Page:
• Chris Enstad

    First of all, that pastor is setting up a classic straw man argument and that is disingenous and unfaithful to his pulpit. Secondly, why is he scrapping for a fight no-one else is asking for? Third, does he understand the irony of the statement that emergent doesn’t stand for anything when his whole sermon is premised on the idea that emergent stands for humility? I cannot believe that he, as their pastor, believes that the problem lies elsewhere (with emergent) isn’t sitting right in front of him (the sinful creatures wed to their own power, money, and status looking for someone to tell them that THEY are all right, it’s everyone else who’s crazy). I’ve said it before, and I’ll say it again… shake the dust from your sandle my friend, the future of emergent does not lie within the walls of Grace Church, Eden Prairie.

  • Fajita

    My six year old son would just call him a poopoo-head and be done with it. This is just evidence to prove that some people have it so good in their lives that they simply don’t know what to do with all the blessing God has done for them. When will the witch hunts ever end?Furthermore, sermons from the pulpits of opulance are not what stops moves of God. In fact, prominent opposers make for good contrast and make the appealing work of God even moreso.

  • sam andress

    Yo Tony…I’m sitting in a John Goldingay class at Fuller. We’re discussing Ecclesiastes. Sounds to me like this guy is ignorant that the Bible is filled with complexity and tension. No doubt we should have confidence in truth…and my experience with the emerging gatherings is that nobody is saying there is no truth. I think Miroslav said at last years theological conversation that, we point to the One who Is Absolute Truth and our hope is that we are held by this One. We don’t own absolute truth as if we could rattle off a few dogmatic timeless statements and know all that is true.I think Newbigin’s “Proper Confidence” sort of gets at a hermeneutic of humility. Hope to see some time out here in So Cal or next time I get back to MN.Peace.

  • Anonymous

    As a teacher, TELLING my kids what they need to hear only gets me so far.. and even that would not tend to last if they were not engaged in the conversation. He sounds like a student who always wants to have the right answer. I am always more encouraged by students who ask more creative questions.

  • Anonymous

    it is sad when arrogance is blostered by ignorance.ironically, the tinny din of this man’s words seem to make his prophetic accusations come true in the speaking of them:”…by telling them only what they wanted to hear…”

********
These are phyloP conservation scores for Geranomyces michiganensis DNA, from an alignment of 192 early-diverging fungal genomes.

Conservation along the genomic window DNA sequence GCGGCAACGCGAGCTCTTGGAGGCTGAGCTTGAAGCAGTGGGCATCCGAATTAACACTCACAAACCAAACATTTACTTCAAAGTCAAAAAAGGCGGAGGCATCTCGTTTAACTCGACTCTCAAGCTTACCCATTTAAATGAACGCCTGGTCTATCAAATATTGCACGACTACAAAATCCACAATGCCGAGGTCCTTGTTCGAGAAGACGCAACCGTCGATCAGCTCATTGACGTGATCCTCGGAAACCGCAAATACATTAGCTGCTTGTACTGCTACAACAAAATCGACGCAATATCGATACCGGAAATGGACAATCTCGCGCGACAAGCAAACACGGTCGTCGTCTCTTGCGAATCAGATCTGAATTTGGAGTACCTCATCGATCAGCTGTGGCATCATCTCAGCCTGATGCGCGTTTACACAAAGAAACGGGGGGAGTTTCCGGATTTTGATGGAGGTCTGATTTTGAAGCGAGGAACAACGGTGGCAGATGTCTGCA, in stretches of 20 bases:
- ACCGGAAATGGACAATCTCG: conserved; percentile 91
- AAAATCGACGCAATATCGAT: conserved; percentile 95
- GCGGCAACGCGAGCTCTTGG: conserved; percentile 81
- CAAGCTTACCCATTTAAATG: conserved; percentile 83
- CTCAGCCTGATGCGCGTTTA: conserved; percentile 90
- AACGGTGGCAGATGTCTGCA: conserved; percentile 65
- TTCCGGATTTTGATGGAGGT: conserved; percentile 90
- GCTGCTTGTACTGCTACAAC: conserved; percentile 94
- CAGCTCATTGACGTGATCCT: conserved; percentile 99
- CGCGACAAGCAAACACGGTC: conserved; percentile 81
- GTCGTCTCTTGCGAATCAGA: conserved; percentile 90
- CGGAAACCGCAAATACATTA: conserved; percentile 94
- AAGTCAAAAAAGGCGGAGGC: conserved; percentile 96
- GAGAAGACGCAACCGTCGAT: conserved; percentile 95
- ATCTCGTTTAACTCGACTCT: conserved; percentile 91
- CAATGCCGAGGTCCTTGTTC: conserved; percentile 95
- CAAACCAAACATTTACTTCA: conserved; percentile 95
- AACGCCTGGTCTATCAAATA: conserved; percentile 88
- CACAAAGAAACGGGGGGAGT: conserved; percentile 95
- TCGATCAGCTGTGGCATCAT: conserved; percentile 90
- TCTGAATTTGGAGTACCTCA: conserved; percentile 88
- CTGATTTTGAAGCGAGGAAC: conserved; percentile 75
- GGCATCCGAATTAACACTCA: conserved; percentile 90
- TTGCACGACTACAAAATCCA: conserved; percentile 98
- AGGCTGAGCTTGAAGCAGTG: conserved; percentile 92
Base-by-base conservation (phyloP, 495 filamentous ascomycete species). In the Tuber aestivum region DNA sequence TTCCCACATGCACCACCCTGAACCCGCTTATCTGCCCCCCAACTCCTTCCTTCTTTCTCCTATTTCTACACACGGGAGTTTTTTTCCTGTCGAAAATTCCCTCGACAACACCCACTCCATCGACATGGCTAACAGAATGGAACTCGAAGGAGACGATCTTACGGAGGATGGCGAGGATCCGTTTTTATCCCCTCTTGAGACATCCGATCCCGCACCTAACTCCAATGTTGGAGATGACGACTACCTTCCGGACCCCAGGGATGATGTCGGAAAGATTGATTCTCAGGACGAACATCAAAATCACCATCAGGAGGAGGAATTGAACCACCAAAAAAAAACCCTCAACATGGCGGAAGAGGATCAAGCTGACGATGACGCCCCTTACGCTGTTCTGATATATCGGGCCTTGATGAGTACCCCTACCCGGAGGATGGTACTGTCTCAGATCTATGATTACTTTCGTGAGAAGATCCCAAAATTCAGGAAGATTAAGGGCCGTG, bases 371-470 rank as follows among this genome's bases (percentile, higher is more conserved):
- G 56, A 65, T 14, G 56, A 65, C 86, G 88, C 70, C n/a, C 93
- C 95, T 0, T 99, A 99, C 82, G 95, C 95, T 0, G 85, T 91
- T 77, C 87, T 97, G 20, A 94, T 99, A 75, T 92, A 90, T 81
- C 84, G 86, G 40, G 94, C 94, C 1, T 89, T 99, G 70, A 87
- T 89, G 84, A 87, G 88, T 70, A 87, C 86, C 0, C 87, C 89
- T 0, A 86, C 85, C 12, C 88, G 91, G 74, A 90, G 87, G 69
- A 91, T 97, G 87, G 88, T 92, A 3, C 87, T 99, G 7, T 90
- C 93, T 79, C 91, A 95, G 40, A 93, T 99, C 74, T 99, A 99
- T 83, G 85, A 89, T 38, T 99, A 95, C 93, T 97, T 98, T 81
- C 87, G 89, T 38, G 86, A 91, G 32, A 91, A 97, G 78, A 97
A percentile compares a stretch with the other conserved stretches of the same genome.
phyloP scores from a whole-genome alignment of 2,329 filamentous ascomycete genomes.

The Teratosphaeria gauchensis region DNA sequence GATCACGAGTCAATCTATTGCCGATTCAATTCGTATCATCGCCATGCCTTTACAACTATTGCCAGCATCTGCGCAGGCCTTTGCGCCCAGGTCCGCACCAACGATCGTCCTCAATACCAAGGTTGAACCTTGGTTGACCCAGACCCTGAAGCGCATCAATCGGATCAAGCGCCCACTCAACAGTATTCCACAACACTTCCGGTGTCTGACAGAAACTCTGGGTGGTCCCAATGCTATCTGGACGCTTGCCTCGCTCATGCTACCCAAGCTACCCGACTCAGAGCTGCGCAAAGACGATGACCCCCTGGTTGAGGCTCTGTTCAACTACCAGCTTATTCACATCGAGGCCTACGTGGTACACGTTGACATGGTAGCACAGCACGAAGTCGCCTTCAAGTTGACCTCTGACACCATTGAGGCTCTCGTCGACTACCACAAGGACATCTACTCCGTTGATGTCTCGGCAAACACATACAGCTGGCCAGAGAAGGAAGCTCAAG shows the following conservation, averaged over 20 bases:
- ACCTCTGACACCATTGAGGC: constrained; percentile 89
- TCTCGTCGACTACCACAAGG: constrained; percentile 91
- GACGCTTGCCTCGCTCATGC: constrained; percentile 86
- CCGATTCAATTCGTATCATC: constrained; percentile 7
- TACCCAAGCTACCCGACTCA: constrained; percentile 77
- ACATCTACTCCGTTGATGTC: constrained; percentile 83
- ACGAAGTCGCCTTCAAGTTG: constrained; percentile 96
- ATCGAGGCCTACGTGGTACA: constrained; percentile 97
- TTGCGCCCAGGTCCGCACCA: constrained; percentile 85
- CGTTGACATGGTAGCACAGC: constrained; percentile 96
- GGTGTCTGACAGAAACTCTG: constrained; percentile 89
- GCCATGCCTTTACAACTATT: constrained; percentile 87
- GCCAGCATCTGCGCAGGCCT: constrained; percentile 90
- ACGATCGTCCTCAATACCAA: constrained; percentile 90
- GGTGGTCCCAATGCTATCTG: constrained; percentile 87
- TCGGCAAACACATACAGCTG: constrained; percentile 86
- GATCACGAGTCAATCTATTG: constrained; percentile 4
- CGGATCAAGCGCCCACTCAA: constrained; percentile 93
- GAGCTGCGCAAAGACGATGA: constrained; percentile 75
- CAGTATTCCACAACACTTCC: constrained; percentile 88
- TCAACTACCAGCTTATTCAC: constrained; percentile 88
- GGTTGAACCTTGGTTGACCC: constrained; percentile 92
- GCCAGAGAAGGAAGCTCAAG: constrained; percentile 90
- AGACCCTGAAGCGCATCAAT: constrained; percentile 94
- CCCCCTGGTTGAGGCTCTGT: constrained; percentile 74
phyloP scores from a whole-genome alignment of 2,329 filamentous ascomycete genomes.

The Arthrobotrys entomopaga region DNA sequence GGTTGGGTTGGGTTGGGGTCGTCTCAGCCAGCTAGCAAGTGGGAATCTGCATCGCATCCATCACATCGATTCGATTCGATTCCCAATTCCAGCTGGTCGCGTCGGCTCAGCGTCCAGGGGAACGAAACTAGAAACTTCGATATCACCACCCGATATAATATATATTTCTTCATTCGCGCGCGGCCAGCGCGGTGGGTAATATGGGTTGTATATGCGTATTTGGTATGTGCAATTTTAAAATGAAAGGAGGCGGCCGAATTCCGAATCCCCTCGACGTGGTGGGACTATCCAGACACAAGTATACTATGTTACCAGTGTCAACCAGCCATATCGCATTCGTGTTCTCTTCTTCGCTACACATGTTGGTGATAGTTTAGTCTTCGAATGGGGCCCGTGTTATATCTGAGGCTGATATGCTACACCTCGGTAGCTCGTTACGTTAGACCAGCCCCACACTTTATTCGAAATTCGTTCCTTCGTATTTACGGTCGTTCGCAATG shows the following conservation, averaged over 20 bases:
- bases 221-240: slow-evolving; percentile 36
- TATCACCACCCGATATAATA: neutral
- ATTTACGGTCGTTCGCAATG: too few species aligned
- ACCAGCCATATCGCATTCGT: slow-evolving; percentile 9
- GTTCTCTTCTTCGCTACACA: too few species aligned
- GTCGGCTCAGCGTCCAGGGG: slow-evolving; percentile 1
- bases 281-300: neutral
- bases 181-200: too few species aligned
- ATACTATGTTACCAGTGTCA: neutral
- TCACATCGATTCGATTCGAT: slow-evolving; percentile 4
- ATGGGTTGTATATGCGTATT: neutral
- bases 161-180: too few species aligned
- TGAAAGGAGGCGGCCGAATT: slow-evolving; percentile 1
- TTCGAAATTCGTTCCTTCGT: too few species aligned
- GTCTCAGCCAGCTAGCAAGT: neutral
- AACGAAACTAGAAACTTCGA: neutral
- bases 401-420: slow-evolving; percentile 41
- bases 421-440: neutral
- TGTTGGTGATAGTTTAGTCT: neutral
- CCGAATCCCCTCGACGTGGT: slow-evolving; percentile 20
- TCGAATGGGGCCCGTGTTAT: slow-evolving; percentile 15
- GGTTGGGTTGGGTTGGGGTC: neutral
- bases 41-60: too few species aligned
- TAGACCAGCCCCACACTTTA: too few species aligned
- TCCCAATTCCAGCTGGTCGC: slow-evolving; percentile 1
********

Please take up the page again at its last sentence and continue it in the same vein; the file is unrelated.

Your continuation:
• sam andress

    creative questions, now we’re on to something.any fool can give answers that are wall papered over the issues. it takes a wise person to ask the risky and uncertain questions with an imagination of what could be in the future.

  • chase

    So is he wrong, or right?

  • Anonymous

    wrong, with a grain of right. ;) He somehow inadvertently caused me to consider whether said “hermeneutic of humility” is in fact more “I don’t know what I stand for” than “I’m willing to admit I’m not the standard for absolute truth.” That should be an active question for all of us.The problem was, the way he presented it wouldn’t lead most people who were present at his message (I think) to come to that conclusion. They might be tempted to think: “I’m right. I carry the truth. And if you disagree with me, I’m consigning you to the bowels of hell.” That seems to be the basic understanding he was trying to transfer.The problem is, nobody else in all the universe is in lockstep with everything he believes, no matter how charismatic (or uncharismatic) a teacher he is. Every single person that was sitting there that morning is different than him in beliefs and embodiment. So his calling to them was not to unity, but ultimately uniformity…”let’s all pretend like we believe the same things.” Which is inherently incomprehensible. Which demands humility. Which he refuses to adopt. It’s a vicious circle, this man is a part of…and a hopelessly fragmented system that he refuses to acknowledge.